Role of Management
“What managers do can best be described by looking at the role they play” Henry Mintzberg
Management is defined as what managers do. Role of management refers to specific categories of managerial behavior. Henry Mintzberg, a prominent management researcher concluded that managers perform 10 different but highly interrelated roles. These ten roles are grouped in three basic categories.
a. Interpersonal roles
b. Informational roles
c. Decisional roles
Interpersonal are roles that involve people (subordinates and persons outside the organization) and duties that are ceremonial and symbolic in nature. The three interpersonal roles are.
1. Figurehead Symbolic head; obliged to perform a number of routine duties of a legal or social nature like greeting visitors, singing legal documents.
2. Leader Responsible for the motivation of subordinates, responsible for staffing, training and associated duties like performing virtually all activities that involve subordinates.
3. Liaison Maintain self developed network of outside contacts and informers who provide favors and information like acknowledging mail, doing external board work, performing other activities that involve outsiders.
Informational roles involve receiving, collecting and disseminating information. The three informational roles are
4. Monitor Seek and receives wide variety of internal and external information to develop thorough understanding of organization and environment like reading periodicals and reports and maintaining personal contacts.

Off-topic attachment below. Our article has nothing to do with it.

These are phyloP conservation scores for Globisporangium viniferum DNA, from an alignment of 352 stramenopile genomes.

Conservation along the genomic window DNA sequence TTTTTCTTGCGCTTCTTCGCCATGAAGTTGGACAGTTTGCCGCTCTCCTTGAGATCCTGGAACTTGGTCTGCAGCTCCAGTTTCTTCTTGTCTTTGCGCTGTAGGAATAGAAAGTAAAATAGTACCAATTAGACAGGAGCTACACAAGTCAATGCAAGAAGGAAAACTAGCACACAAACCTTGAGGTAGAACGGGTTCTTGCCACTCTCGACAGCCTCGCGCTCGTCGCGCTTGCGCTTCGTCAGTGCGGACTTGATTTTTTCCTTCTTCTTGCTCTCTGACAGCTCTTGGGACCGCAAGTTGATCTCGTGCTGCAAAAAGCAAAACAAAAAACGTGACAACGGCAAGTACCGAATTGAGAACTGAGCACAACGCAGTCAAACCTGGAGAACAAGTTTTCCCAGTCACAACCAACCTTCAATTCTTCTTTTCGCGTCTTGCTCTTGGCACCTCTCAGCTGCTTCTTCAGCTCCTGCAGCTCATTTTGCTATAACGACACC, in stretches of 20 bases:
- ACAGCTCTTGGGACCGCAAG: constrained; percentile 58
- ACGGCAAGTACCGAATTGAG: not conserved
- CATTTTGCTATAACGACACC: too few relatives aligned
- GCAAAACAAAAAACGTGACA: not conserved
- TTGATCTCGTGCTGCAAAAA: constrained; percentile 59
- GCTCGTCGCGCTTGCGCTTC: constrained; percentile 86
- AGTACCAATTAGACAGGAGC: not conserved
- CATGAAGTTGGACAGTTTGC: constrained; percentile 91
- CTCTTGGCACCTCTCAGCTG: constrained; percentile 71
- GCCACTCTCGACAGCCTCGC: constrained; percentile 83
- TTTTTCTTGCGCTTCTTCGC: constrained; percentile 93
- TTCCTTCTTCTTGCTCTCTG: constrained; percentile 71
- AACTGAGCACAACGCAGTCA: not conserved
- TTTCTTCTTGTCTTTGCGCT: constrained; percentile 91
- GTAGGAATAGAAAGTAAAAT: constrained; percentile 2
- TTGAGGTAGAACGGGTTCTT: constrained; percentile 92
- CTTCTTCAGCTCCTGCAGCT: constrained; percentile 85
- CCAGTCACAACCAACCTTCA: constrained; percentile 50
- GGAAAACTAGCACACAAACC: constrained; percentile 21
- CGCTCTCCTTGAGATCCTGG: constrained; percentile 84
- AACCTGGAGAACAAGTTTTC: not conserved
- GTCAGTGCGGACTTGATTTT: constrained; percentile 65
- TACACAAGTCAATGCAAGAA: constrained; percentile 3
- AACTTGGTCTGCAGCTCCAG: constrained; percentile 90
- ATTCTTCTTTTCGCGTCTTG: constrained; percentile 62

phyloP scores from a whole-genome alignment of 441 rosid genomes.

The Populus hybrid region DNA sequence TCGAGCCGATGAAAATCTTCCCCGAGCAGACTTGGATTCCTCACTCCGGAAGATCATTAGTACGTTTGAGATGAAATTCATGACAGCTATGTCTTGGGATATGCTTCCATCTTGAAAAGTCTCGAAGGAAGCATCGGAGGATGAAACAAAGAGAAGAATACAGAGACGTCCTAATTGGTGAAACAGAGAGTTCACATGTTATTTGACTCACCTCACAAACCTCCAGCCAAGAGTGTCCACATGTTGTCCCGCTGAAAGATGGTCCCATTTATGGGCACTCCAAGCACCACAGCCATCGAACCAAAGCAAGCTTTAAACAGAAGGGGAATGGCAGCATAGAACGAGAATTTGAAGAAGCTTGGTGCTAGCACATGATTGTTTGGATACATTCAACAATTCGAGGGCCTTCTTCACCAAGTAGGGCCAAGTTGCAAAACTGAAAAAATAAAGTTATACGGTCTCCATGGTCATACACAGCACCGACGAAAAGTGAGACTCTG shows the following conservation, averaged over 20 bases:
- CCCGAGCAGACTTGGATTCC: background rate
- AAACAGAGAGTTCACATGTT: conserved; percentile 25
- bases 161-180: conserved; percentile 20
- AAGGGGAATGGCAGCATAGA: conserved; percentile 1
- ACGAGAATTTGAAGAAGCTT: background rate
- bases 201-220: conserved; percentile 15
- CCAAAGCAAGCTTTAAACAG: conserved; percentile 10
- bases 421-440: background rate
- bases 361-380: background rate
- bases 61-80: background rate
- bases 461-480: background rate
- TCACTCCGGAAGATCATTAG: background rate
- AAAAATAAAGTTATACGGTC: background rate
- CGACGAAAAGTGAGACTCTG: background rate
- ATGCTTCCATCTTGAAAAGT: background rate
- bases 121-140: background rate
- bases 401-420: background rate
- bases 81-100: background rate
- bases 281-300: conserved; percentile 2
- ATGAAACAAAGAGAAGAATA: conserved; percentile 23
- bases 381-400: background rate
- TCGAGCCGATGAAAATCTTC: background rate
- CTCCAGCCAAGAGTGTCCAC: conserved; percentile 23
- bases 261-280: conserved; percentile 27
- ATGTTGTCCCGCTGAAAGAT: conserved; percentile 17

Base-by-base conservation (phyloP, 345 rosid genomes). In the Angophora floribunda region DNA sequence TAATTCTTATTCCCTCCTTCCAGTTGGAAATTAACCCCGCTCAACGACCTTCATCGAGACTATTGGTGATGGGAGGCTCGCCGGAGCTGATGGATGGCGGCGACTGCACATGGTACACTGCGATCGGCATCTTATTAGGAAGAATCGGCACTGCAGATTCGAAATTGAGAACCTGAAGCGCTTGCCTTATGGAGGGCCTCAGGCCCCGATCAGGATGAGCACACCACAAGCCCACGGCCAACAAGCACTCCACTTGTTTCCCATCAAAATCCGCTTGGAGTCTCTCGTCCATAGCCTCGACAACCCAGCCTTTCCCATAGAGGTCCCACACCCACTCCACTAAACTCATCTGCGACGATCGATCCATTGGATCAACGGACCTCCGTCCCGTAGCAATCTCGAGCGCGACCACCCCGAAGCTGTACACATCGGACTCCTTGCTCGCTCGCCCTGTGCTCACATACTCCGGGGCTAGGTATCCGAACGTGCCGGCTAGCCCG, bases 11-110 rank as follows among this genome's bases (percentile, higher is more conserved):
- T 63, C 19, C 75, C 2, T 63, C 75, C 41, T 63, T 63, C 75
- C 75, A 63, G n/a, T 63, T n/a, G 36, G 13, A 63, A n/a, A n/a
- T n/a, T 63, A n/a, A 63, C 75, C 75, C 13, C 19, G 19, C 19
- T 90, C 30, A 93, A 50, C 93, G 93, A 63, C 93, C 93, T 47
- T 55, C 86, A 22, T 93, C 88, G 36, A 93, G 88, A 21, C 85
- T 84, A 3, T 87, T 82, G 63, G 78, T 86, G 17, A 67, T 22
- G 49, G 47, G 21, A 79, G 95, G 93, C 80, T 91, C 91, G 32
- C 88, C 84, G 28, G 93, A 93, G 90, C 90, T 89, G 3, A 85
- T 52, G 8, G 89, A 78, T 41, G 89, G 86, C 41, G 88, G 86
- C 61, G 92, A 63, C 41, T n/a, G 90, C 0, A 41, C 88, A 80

5. Disseminator Transmits information received from outsiders or from subordinates to member of the organization like holding informational meetings, making phone calls to reply information.
6. Spokesperson Transmits information to outsiders on organization’s plan, policies, actions and results like holding board meetings, giving information to the media.
Decisional roles revolve around making choices. The four decisional roles are.
7. Entrepreneur Searches organization and its environment for opportunities and initiates improvement projects” to bring about changes like organizing strategy and review session to develop new programs.
8. Disturbance handler Responsible for corrective action when organization faces important, unexpected disturbance like organizing strategy and review session that involve disturbance and crises.
9. Resource allocator Responsible for allocation of organizational resources of all kinds, making or approving all significant organizational decisions like scheduling, requesting authorization, performing any activity that involves budgeting and the programming of subordinate’s work.
10. Negotiator Responsible for representing the organization at major negotiations like participating in union contract negotiations.
Numbers of follow up studies have tested the validity of Mintberg’s role categories among different type of organizations and at different levels within given organizations, the evidence generally supports the idea that managers regardless of the type of organization or level in the organization perform similar roles.